Nearly 63% of rural Americans have embraced digital, but not as fast as urban lifestyles.
The digital gap between rural and non-rural Americans has shortened, but there is still a giant breach between them.
As mobile technology and broadband connection has been adopted in rural America, embracing the change in digital has become palpable in such reasons.
According to a Pew Research Center (PRC) survey conducted in late 2016, 63% of the rural population in America accepted having a broadband internet connection at home, up over 35% from 2007.
Referring to mobile technology as well as smartphone and tablet adoption and ownership, as 70% of adults in the U.S. admit to have a laptop/desktop at home, while 67% of them accepted to own a smartphone or mobile communication system, as the 29% of the total population of adults in the U.S. admit to possessing from laptop/desktop, tablet, smartphone and home broadband.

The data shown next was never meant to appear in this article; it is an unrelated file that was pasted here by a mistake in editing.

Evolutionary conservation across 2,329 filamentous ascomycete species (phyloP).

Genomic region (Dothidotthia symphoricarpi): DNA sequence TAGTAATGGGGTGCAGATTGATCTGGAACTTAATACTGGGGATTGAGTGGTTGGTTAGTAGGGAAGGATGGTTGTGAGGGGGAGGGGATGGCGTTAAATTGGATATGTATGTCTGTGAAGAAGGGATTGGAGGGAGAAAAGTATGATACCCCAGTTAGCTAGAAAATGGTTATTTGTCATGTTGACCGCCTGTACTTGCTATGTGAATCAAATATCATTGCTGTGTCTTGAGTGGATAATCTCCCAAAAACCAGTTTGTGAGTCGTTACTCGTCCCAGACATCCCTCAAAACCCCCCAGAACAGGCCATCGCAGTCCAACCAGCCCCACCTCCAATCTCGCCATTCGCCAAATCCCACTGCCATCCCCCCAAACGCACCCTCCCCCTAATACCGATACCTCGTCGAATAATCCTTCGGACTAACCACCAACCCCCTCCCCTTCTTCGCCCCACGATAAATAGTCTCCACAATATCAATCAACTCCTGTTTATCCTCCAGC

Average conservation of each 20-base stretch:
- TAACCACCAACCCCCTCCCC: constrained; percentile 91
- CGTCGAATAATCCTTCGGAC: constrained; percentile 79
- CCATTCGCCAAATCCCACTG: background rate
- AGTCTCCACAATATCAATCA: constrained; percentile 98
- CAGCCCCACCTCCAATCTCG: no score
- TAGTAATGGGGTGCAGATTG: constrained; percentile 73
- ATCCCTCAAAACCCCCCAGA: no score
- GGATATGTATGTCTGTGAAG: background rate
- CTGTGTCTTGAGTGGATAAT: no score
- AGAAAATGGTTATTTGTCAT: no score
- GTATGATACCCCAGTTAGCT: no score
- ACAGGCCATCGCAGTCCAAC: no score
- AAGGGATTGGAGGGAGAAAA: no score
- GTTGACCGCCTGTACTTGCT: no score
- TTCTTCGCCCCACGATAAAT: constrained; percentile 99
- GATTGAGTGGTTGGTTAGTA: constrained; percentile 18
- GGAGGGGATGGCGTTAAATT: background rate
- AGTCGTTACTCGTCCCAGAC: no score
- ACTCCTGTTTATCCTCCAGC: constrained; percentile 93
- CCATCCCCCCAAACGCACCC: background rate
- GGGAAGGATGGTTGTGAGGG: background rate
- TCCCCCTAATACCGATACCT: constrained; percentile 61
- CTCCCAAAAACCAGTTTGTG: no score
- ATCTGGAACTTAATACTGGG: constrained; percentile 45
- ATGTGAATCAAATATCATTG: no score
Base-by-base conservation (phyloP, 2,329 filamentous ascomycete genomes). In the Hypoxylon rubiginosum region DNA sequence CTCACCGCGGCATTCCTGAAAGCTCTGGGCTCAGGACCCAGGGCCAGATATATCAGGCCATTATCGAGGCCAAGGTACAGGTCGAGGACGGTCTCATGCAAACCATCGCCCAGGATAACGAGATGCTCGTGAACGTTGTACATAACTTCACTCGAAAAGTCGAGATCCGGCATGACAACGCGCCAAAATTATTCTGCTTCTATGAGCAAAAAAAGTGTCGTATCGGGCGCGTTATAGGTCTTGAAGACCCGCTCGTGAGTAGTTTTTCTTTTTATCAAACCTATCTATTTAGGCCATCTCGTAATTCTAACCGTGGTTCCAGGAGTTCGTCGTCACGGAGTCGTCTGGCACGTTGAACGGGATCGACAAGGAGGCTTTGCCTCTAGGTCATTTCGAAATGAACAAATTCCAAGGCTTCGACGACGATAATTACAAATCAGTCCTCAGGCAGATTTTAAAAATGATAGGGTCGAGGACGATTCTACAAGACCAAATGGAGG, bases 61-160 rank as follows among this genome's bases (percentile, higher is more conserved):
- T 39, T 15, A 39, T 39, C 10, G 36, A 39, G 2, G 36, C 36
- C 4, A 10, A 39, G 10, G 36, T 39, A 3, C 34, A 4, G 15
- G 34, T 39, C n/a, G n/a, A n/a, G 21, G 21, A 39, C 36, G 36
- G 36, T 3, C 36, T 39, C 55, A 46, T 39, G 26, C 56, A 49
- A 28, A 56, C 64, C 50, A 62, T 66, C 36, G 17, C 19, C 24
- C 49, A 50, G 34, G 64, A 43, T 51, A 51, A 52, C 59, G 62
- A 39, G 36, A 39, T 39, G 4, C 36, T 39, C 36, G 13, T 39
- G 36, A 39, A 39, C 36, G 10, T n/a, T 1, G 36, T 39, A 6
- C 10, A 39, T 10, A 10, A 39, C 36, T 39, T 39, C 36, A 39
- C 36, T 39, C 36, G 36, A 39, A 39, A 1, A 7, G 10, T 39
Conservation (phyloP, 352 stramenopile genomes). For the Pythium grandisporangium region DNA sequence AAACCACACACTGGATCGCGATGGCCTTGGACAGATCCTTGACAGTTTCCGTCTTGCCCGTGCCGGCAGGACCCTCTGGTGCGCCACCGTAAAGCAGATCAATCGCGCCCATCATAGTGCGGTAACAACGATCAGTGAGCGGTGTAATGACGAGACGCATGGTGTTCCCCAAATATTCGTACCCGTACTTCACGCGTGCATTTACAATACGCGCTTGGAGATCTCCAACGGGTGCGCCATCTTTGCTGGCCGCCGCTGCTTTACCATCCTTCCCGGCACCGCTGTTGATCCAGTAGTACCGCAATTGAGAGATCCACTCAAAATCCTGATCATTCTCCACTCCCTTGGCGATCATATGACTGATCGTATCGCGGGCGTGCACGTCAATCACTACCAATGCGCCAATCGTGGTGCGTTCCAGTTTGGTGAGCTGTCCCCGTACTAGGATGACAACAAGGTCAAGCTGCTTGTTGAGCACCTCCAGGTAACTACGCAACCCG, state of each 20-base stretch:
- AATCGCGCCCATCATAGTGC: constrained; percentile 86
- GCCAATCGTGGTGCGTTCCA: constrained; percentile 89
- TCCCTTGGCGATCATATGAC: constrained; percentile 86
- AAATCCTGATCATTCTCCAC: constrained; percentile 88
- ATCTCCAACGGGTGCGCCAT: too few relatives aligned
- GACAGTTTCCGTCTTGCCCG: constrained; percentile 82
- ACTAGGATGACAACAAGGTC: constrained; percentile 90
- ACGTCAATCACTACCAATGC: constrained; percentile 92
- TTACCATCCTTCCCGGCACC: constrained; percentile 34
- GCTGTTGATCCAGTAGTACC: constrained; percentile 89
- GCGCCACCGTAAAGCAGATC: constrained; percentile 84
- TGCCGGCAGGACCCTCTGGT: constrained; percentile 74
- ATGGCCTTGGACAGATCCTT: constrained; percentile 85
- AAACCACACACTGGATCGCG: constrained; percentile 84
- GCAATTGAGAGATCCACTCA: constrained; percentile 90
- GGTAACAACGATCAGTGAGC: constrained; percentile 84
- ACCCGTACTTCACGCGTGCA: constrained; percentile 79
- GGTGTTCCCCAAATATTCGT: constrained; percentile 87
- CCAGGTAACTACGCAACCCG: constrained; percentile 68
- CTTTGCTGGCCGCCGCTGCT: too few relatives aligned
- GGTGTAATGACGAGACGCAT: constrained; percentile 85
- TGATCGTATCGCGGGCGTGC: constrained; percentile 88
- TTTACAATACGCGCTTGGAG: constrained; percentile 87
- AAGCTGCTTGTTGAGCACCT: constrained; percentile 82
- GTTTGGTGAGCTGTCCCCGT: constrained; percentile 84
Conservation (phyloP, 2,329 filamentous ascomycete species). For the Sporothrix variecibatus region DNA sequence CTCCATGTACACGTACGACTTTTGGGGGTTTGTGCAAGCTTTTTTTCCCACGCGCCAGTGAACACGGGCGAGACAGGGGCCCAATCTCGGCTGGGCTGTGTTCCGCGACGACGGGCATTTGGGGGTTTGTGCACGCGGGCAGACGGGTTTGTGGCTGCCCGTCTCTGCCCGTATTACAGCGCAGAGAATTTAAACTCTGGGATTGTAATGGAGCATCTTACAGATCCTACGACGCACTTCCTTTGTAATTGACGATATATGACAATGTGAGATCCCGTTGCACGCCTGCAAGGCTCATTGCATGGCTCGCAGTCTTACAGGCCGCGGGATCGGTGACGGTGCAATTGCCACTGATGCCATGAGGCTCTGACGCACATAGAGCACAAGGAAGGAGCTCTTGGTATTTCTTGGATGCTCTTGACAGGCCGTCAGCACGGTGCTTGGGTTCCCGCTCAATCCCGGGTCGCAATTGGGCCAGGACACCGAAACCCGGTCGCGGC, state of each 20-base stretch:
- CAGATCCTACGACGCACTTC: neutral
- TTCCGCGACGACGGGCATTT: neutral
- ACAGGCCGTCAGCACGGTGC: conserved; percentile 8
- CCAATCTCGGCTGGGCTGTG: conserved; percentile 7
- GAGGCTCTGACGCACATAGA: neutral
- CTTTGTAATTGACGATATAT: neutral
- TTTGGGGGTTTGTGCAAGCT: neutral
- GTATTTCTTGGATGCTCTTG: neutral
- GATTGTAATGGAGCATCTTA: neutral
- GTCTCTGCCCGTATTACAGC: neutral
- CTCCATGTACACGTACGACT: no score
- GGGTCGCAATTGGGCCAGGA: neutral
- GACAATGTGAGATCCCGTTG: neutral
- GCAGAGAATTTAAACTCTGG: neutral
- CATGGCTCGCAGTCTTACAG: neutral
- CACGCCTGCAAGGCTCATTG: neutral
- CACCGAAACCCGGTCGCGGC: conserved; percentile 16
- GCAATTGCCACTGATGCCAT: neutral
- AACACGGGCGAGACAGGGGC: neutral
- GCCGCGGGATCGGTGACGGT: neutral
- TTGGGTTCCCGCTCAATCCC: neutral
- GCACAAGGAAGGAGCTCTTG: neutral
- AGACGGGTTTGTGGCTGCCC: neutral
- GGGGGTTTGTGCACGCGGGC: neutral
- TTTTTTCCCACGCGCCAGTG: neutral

Never the less, ownership and adoption in digital is still at a 7-12% rate in comparison to urban and suburban citizens.
As proved by the PRC investigation, 58% of adults who live in rural community’s state they use the internet on a daily basis, while on urban areas, 80% of residents depend on internet daily for the fulfillment of their work tasks.
Despite adoption of digital trends has expanded in rural areas, pace still strays far behind the one seen in urban and suburban lifestyle, as rural America spaces today face weak infrastructure and territories unable to adopt internet coverage.
In digital, broadband is important to the people
Another PRC report showed 9-in-10 Americans (49%) describe high-speed internet services as one essential, while 41% others say it is not.